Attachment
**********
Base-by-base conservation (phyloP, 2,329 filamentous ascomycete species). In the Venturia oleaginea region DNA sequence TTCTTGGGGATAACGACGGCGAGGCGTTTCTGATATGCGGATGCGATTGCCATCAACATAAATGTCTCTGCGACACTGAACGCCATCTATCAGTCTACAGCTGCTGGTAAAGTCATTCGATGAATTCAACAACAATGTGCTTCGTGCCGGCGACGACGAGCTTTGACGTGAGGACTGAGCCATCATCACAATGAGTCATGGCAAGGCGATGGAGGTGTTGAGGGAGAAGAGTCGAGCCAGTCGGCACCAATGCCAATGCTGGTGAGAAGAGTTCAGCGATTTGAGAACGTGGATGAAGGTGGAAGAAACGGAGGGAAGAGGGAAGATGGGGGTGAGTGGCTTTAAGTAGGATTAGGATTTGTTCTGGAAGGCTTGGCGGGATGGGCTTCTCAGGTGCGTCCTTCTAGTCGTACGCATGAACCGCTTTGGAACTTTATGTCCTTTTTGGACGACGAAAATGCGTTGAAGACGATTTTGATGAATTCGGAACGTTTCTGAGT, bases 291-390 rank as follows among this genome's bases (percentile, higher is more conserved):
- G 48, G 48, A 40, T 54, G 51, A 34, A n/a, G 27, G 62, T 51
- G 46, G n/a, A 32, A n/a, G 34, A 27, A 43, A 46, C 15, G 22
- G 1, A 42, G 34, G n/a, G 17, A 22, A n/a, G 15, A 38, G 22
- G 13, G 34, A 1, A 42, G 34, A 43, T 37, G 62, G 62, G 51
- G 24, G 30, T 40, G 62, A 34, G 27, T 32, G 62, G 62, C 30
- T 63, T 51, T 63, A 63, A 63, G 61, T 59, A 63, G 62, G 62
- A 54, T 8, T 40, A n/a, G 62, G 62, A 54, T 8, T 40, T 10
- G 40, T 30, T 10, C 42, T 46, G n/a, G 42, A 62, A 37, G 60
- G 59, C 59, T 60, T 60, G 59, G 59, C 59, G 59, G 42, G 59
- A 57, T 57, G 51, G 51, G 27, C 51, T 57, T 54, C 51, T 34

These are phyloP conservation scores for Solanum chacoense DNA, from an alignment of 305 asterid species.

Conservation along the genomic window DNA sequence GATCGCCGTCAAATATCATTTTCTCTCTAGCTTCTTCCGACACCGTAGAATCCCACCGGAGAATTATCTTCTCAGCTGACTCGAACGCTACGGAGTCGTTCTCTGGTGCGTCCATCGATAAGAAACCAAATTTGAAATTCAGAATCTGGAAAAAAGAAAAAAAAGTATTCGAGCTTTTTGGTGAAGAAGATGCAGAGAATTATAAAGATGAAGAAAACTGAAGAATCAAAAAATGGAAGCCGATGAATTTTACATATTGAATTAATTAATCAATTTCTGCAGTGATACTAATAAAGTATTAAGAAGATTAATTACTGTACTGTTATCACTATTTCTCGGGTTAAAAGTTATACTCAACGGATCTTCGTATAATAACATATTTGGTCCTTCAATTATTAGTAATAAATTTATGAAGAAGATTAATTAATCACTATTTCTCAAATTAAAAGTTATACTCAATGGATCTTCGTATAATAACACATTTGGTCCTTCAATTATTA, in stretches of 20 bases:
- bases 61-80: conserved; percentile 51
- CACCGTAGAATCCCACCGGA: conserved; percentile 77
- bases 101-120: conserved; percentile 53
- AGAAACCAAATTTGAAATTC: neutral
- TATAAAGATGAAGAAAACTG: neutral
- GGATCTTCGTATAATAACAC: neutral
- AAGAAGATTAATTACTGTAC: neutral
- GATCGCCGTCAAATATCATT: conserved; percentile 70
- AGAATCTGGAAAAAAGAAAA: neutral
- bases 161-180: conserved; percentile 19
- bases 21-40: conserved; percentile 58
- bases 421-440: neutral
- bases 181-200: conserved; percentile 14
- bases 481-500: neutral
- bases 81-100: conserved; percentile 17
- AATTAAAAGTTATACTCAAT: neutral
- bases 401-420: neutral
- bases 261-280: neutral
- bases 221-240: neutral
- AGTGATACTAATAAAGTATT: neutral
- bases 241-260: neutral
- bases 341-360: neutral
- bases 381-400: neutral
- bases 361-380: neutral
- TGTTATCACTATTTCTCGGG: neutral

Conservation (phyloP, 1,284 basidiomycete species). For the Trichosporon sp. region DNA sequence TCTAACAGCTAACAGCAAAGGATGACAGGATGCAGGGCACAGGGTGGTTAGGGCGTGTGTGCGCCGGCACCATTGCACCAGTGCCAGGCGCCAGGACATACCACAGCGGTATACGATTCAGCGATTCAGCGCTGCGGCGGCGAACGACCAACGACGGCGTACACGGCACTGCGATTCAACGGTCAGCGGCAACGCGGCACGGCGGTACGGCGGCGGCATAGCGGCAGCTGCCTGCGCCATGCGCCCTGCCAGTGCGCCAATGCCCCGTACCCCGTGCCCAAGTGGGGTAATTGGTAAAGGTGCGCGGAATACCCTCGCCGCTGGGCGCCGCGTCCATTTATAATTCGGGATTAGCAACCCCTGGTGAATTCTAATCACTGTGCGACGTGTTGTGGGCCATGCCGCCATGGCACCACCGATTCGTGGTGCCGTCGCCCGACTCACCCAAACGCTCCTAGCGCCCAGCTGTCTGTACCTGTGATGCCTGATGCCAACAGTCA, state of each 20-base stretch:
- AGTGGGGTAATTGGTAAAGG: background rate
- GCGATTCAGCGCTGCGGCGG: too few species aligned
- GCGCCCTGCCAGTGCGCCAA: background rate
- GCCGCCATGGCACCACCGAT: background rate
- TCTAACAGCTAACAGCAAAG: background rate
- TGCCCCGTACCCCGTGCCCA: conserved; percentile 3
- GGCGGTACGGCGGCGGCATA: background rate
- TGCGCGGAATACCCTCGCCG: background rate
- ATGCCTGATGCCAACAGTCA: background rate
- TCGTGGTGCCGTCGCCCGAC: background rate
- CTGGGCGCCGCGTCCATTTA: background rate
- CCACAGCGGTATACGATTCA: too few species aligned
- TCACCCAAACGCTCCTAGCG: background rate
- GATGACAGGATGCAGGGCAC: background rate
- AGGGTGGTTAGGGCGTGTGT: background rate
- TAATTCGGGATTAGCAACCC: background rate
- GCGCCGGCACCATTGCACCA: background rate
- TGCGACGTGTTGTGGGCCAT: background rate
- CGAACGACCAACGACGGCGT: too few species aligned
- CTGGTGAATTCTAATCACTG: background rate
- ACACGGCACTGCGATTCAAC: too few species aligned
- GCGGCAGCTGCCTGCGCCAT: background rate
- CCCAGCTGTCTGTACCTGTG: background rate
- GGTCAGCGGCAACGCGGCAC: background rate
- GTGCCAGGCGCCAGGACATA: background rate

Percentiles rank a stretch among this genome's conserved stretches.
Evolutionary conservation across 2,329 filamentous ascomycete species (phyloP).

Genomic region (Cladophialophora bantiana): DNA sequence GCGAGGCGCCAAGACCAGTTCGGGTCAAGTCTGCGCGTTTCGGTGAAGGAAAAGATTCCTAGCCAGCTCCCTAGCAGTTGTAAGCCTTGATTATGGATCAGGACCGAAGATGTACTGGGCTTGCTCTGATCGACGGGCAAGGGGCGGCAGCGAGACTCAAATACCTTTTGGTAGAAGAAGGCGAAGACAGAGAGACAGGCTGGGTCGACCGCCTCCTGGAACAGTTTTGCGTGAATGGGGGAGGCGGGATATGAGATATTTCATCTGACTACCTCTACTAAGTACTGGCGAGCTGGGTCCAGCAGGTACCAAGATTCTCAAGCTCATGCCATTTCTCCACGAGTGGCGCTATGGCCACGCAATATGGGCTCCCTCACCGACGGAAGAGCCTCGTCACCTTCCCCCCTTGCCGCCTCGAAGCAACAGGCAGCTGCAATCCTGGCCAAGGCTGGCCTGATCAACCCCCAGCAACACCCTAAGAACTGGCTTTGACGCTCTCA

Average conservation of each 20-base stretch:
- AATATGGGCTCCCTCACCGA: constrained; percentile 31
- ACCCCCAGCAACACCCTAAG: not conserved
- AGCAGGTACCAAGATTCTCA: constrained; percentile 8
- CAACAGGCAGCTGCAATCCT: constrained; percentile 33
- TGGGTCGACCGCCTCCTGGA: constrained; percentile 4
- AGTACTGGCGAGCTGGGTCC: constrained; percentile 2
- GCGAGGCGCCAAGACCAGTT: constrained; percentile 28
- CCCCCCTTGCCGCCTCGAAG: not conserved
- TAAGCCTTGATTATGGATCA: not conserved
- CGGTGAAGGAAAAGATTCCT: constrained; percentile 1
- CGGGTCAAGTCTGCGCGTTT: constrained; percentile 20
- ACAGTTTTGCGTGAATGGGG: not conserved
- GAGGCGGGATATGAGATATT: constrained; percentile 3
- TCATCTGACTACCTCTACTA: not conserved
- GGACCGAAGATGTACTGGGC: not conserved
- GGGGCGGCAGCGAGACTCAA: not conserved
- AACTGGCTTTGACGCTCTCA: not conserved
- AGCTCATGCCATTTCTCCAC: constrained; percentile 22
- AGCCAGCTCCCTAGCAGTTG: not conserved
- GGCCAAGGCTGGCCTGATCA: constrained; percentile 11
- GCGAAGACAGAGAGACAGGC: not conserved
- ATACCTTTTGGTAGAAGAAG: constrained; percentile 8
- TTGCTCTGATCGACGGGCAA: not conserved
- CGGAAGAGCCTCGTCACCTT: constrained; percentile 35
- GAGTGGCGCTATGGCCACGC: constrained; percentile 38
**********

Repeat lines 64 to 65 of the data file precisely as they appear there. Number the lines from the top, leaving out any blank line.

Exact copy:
- GTGCCAGGCGCCAGGACATA: background rate

Percentiles rank a stretch among this genome's conserved stretches.